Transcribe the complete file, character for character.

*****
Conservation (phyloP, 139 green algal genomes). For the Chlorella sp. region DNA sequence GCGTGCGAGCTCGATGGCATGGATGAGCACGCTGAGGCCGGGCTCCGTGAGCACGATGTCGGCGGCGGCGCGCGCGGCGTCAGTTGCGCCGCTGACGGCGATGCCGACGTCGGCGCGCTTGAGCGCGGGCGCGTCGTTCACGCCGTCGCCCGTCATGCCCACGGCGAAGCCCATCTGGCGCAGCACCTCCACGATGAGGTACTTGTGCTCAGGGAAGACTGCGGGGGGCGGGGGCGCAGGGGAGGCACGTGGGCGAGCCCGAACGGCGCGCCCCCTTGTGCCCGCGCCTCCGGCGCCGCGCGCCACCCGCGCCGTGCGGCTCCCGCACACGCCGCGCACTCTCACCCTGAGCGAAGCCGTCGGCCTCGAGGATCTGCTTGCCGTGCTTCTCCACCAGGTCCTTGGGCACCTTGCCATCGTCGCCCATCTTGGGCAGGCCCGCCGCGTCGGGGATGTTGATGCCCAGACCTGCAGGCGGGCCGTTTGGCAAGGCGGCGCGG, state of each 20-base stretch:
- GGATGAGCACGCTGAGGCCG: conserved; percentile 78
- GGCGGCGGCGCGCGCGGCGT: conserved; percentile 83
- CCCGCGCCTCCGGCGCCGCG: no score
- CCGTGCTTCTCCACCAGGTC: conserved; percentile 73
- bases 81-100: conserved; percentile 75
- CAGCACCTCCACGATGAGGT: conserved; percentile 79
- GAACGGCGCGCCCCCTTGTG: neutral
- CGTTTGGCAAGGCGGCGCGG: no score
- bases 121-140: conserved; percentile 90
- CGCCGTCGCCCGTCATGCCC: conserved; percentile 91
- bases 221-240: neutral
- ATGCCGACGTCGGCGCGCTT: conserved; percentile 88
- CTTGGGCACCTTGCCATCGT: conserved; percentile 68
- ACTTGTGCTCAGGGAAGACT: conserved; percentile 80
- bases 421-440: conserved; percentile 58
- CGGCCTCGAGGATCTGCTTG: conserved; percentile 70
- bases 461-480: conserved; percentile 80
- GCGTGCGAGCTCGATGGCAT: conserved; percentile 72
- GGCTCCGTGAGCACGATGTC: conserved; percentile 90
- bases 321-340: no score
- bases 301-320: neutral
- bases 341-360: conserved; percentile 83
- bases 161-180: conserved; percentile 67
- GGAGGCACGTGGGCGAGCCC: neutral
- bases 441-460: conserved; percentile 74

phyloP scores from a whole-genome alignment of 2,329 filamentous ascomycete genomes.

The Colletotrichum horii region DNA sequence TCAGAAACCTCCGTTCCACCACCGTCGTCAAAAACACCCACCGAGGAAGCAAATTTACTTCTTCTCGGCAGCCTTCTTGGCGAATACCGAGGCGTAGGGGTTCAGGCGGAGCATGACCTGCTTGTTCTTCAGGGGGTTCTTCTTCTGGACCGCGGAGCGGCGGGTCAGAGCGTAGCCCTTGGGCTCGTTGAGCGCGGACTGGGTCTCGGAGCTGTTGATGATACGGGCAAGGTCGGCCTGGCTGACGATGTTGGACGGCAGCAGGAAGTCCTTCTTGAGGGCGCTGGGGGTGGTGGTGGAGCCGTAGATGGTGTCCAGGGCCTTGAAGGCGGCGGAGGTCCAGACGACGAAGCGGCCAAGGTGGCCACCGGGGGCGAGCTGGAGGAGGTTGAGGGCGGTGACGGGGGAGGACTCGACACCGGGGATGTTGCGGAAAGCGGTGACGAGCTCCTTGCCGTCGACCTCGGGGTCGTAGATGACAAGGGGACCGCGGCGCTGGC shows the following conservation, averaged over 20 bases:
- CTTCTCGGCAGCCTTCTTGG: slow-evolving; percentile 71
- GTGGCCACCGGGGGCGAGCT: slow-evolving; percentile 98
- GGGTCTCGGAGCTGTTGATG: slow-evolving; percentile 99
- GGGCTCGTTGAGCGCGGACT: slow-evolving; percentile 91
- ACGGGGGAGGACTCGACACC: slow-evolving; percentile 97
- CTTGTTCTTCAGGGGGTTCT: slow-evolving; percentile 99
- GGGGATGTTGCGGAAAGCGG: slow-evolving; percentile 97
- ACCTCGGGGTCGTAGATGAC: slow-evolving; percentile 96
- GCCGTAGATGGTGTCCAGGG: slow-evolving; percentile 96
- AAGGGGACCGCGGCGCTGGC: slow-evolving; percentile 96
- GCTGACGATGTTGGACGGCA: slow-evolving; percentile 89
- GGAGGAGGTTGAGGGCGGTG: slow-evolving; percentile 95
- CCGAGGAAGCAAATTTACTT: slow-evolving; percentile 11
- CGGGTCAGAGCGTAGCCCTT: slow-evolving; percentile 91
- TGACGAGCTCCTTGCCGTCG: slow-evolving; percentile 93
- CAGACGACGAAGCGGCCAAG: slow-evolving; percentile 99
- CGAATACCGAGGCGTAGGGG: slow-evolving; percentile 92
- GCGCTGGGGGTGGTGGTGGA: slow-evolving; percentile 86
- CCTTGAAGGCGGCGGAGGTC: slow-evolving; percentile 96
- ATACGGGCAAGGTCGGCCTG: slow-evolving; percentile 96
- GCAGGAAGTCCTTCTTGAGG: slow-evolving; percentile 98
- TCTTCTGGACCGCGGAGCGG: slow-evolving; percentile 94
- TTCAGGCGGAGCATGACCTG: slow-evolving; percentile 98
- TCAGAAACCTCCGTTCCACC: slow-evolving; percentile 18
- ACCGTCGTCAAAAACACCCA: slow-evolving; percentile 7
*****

Conservation (phyloP, 139 green algal genomes). For the Chlorella sp. region DNA sequence GCGTGCGAGCTCGATGGCATGGATGAGCACGCTGAGGCCGGGCTCCGTGAGCACGATGTCGGCGGCGGCGCGCGCGGCGTCAGTTGCGCCGCTGACGGCGATGCCGACGTCGGCGCGCTTGAGCGCGGGCGCGTCGTTCACGCCGTCGCCCGTCATGCCCACGGCGAAGCCCATCTGGCGCAGCACCTCCACGATGAGGTACTTGTGCTCAGGGAAGACTGCGGGGGGCGGGGGCGCAGGGGAGGCACGTGGGCGAGCCCGAACGGCGCGCCCCCTTGTGCCCGCGCCTCCGGCGCCGCGCGCCACCCGCGCCGTGCGGCTCCCGCACACGCCGCGCACTCTCACCCTGAGCGAAGCCGTCGGCCTCGAGGATCTGCTTGCCGTGCTTCTCCACCAGGTCCTTGGGCACCTTGCCATCGTCGCCCATCTTGGGCAGGCCCGCCGCGTCGGGGATGTTGATGCCCAGACCTGCAGGCGGGCCGTTTGGCAAGGCGGCGCGG, state of each 20-base stretch:
- GGATGAGCACGCTGAGGCCG: conserved; percentile 78
- GGCGGCGGCGCGCGCGGCGT: conserved; percentile 83
- CCCGCGCCTCCGGCGCCGCG: no score
- CCGTGCTTCTCCACCAGGTC: conserved; percentile 73
- bases 81-100: conserved; percentile 75
- CAGCACCTCCACGATGAGGT: conserved; percentile 79
- GAACGGCGCGCCCCCTTGTG: neutral
- CGTTTGGCAAGGCGGCGCGG: no score
- bases 121-140: conserved; percentile 90
- CGCCGTCGCCCGTCATGCCC: conserved; percentile 91
- bases 221-240: neutral
- ATGCCGACGTCGGCGCGCTT: conserved; percentile 88
- CTTGGGCACCTTGCCATCGT: conserved; percentile 68
- ACTTGTGCTCAGGGAAGACT: conserved; percentile 80
- bases 421-440: conserved; percentile 58
- CGGCCTCGAGGATCTGCTTG: conserved; percentile 70
- bases 461-480: conserved; percentile 80
- GCGTGCGAGCTCGATGGCAT: conserved; percentile 72
- GGCTCCGTGAGCACGATGTC: conserved; percentile 90
- bases 321-340: no score
- bases 301-320: neutral
- bases 341-360: conserved; percentile 83
- bases 161-180: conserved; percentile 67
- GGAGGCACGTGGGCGAGCCC: neutral
- bases 441-460: conserved; percentile 74

phyloP scores from a whole-genome alignment of 2,329 filamentous ascomycete genomes.

The Colletotrichum horii region DNA sequence TCAGAAACCTCCGTTCCACCACCGTCGTCAAAAACACCCACCGAGGAAGCAAATTTACTTCTTCTCGGCAGCCTTCTTGGCGAATACCGAGGCGTAGGGGTTCAGGCGGAGCATGACCTGCTTGTTCTTCAGGGGGTTCTTCTTCTGGACCGCGGAGCGGCGGGTCAGAGCGTAGCCCTTGGGCTCGTTGAGCGCGGACTGGGTCTCGGAGCTGTTGATGATACGGGCAAGGTCGGCCTGGCTGACGATGTTGGACGGCAGCAGGAAGTCCTTCTTGAGGGCGCTGGGGGTGGTGGTGGAGCCGTAGATGGTGTCCAGGGCCTTGAAGGCGGCGGAGGTCCAGACGACGAAGCGGCCAAGGTGGCCACCGGGGGCGAGCTGGAGGAGGTTGAGGGCGGTGACGGGGGAGGACTCGACACCGGGGATGTTGCGGAAAGCGGTGACGAGCTCCTTGCCGTCGACCTCGGGGTCGTAGATGACAAGGGGACCGCGGCGCTGGC shows the following conservation, averaged over 20 bases:
- CTTCTCGGCAGCCTTCTTGG: slow-evolving; percentile 71
- GTGGCCACCGGGGGCGAGCT: slow-evolving; percentile 98
- GGGTCTCGGAGCTGTTGATG: slow-evolving; percentile 99
- GGGCTCGTTGAGCGCGGACT: slow-evolving; percentile 91
- ACGGGGGAGGACTCGACACC: slow-evolving; percentile 97
- CTTGTTCTTCAGGGGGTTCT: slow-evolving; percentile 99
- GGGGATGTTGCGGAAAGCGG: slow-evolving; percentile 97
- ACCTCGGGGTCGTAGATGAC: slow-evolving; percentile 96
- GCCGTAGATGGTGTCCAGGG: slow-evolving; percentile 96
- AAGGGGACCGCGGCGCTGGC: slow-evolving; percentile 96
- GCTGACGATGTTGGACGGCA: slow-evolving; percentile 89
- GGAGGAGGTTGAGGGCGGTG: slow-evolving; percentile 95
- CCGAGGAAGCAAATTTACTT: slow-evolving; percentile 11
- CGGGTCAGAGCGTAGCCCTT: slow-evolving; percentile 91
- TGACGAGCTCCTTGCCGTCG: slow-evolving; percentile 93
- CAGACGACGAAGCGGCCAAG: slow-evolving; percentile 99
- CGAATACCGAGGCGTAGGGG: slow-evolving; percentile 92
- GCGCTGGGGGTGGTGGTGGA: slow-evolving; percentile 86
- CCTTGAAGGCGGCGGAGGTC: slow-evolving; percentile 96
- ATACGGGCAAGGTCGGCCTG: slow-evolving; percentile 96
- GCAGGAAGTCCTTCTTGAGG: slow-evolving; percentile 98
- TCTTCTGGACCGCGGAGCGG: slow-evolving; percentile 94
- TTCAGGCGGAGCATGACCTG: slow-evolving; percentile 98
- TCAGAAACCTCCGTTCCACC: slow-evolving; percentile 18
- ACCGTCGTCAAAAACACCCA: slow-evolving; percentile 7